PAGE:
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for a system that gets two calls a month, there is 0 reason for you to be on call 50-75 hours per week. Did you chose those times, or were they assigned to you? I would end up suicidally depressed if I had to be within 5 min of the station 75 hours a week, if I was at a station that gets 2 calls a month. it would be even worse if I was a full-time employee there.

I mean, I might consider doing this 40hrs a week (from 11pm to 7am, when I'm usually fast asleep and sober), but that's about it. and if I had other plans (date night with the wife/gf/bf/husband, wanted to go drinking with the guys, etc), then I would make sure not to be assigned page time for that night. if you are routinely doing 75 hours a week, and it's during the daytime, and you are feeling restricted... I know I would never do that. if you feel like it sucks and you are under house arrest then maybe it's time to turn in the pager.

the situation you describe is NOT common. at my FD, volunteers can sign up for shifts; $50-100 for a 12 hour shift, but they are expected to be in the station alongside the career staff. and we get waaaaaay more than 2 calls a month. and if they want to take the QRV to go to the store to get food, have a gym at the station, and sleeping quarters. the situation you describe sucks; if I was doing it, I'd give in my 2 weeks notice, and I am 100% supporting of volunteer systems and being professional, despite not getting a paycheck. And we also have volunteers who live around the area and will respond from home for calls (but they rarely make the first truck out due to in-station staffing).
 

DrParasite

The fire extinguisher is not just for show
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We get around 2 calls a month (small town) and I have to be 5 minutes from the station at all times on call, in a town with no gas station, grocery store, gym, UPS, or anything you can think of. All of that is about 10 minutes away. 7 months in, and I feel like Im under house arrest. This super sucks
If I was you, I would ask whoever is in charge if you can do the following:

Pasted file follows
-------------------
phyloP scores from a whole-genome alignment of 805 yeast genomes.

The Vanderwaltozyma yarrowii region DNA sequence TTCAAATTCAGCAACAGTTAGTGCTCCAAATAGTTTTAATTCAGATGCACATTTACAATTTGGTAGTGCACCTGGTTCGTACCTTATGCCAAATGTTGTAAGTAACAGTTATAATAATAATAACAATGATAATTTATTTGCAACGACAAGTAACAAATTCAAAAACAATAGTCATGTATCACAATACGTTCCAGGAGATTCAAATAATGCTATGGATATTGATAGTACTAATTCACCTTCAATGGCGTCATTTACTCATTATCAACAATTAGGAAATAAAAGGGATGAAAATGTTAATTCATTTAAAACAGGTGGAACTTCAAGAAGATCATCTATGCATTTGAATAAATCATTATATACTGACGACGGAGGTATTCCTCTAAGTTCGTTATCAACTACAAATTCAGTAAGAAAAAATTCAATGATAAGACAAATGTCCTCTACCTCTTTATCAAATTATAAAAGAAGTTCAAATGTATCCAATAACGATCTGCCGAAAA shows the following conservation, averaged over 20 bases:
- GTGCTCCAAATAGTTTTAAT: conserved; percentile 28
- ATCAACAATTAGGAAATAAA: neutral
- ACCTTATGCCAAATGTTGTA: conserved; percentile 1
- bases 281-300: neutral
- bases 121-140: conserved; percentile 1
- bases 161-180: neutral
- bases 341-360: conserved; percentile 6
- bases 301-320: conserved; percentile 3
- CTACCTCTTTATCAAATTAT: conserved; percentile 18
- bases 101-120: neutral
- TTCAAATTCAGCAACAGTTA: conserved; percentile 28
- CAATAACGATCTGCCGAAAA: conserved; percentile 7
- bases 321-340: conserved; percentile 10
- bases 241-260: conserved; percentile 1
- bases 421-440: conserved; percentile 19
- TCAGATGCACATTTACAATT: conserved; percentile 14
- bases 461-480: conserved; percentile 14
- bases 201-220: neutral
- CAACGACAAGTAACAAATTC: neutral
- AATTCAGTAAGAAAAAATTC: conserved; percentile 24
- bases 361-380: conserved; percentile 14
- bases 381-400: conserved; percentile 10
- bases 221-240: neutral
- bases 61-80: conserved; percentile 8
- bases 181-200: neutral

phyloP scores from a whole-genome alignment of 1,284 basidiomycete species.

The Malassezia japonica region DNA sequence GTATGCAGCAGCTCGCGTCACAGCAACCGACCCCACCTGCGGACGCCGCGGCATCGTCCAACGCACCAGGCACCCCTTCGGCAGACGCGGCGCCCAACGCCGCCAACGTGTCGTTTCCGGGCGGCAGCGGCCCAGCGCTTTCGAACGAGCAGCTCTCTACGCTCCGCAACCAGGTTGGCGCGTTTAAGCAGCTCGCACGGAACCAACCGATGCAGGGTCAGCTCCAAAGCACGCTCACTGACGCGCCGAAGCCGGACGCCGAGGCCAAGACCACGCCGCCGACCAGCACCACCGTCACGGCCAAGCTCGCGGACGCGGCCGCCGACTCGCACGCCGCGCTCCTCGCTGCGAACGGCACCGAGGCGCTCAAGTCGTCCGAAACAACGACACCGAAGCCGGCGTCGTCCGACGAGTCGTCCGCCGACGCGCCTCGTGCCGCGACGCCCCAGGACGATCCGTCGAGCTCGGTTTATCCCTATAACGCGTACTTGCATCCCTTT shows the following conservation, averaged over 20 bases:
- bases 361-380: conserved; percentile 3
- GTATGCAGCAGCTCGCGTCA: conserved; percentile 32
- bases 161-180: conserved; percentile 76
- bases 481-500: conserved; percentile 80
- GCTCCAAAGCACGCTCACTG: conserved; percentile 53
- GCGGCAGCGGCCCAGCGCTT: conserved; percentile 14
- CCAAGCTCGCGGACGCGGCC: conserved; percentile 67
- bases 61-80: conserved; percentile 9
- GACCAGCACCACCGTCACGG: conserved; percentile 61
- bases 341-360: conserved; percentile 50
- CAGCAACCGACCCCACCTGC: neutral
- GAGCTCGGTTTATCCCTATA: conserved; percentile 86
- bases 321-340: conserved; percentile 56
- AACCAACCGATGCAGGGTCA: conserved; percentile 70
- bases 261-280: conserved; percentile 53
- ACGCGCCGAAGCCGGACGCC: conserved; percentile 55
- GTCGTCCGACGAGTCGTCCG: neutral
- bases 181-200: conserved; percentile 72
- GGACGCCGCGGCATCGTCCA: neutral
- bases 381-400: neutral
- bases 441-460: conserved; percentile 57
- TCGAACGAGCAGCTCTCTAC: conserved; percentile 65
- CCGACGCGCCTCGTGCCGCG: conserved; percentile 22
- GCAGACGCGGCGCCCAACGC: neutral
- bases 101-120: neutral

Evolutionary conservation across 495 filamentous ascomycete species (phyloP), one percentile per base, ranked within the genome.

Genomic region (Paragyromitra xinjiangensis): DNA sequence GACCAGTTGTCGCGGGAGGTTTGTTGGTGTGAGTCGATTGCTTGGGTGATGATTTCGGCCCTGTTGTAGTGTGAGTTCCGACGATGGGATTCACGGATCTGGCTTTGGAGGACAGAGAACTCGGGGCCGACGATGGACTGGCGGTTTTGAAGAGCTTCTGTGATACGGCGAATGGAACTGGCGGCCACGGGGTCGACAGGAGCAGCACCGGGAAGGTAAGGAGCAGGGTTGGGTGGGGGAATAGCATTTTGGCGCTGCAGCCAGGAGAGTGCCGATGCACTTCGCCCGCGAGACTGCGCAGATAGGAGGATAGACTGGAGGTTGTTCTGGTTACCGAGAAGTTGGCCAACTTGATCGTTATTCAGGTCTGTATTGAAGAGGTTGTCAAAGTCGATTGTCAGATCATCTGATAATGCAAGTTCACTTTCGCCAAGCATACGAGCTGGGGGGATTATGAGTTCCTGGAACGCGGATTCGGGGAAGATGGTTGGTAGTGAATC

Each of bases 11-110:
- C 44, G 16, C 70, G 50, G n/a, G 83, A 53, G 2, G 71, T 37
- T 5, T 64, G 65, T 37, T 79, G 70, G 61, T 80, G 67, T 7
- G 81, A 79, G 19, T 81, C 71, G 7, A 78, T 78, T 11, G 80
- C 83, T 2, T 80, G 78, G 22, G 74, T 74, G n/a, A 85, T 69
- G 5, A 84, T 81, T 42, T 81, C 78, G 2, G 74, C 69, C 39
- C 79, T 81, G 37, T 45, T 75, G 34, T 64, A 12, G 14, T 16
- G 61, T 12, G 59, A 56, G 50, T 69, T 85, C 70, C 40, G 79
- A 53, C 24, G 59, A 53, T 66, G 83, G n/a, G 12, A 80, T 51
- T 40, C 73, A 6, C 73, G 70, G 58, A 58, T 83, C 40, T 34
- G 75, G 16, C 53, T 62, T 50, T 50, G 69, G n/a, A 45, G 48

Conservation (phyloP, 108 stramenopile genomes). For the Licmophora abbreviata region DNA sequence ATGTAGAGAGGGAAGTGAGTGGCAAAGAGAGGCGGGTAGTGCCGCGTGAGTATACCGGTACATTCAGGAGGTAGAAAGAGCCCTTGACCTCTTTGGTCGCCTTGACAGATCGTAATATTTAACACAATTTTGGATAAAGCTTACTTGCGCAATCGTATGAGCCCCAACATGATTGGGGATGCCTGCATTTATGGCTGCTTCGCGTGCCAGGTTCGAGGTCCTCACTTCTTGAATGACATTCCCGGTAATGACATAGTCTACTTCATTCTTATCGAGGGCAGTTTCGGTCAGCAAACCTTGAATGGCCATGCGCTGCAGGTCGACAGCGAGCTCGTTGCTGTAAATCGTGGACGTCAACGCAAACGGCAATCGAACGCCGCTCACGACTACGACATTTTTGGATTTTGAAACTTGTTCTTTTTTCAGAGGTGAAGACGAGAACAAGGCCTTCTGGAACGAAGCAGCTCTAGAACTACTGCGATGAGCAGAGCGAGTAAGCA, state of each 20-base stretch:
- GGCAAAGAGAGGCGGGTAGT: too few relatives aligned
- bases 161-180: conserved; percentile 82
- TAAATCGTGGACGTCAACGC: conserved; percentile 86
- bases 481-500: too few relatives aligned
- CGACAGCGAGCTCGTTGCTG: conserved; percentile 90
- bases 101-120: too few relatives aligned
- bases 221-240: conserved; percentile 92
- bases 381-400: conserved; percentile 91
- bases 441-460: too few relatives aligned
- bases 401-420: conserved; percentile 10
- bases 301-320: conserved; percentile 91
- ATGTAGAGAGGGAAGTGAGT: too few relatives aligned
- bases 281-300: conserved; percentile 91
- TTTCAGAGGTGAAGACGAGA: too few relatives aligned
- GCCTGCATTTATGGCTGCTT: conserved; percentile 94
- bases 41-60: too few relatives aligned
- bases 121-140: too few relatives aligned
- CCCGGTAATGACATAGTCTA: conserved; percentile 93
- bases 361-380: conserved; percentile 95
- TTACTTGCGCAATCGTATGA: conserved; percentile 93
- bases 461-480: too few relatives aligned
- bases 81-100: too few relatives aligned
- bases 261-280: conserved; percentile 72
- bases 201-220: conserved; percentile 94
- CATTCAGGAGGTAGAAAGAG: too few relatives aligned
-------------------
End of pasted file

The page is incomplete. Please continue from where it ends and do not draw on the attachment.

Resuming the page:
1) sign up for the minimum amount of hours you need to maintain "county employment" (if it was me, 11pm to 7am when you have nothing else going on). if they don't have pager time requirements then so be it
2) carry your pager whenever you want. if you hear a call go out that you want to go on, head down to the station, and hop on the truck
3) ask the county if they can pay you for the $1.50 for the call (if it's needed for county policy or insurance requirements). For me, the $1.50 isn't going to play a big impact on my personal budget, so I wouldn't care if I got paid or not.

as a FF, I have would have no issues having "off duty FFs" hopping on the truck during a major incident when additional hands are needed, provided they were trained and accountability was maintained (typically by the officer in charge of the truck). "Major incident" is defined as MVA with pin, working fire, or incidents requiring multiple units to handle.

as a taxpayer, I'd rather pay FFs during an incident than paying them not during an incident.

as a FF, I would HATE being tethered to a station that did 2 calls a month. the odds are more likely that you will not be needed than actually get a call, esp if an EMS call would be handled by the career staff only (cardiac arrest or technical extrication would be the exception to the "EMS call handled by career staff only" mentality).

and if they say no, well, you can either walk away or do whatever. but it might help out with your personal sanity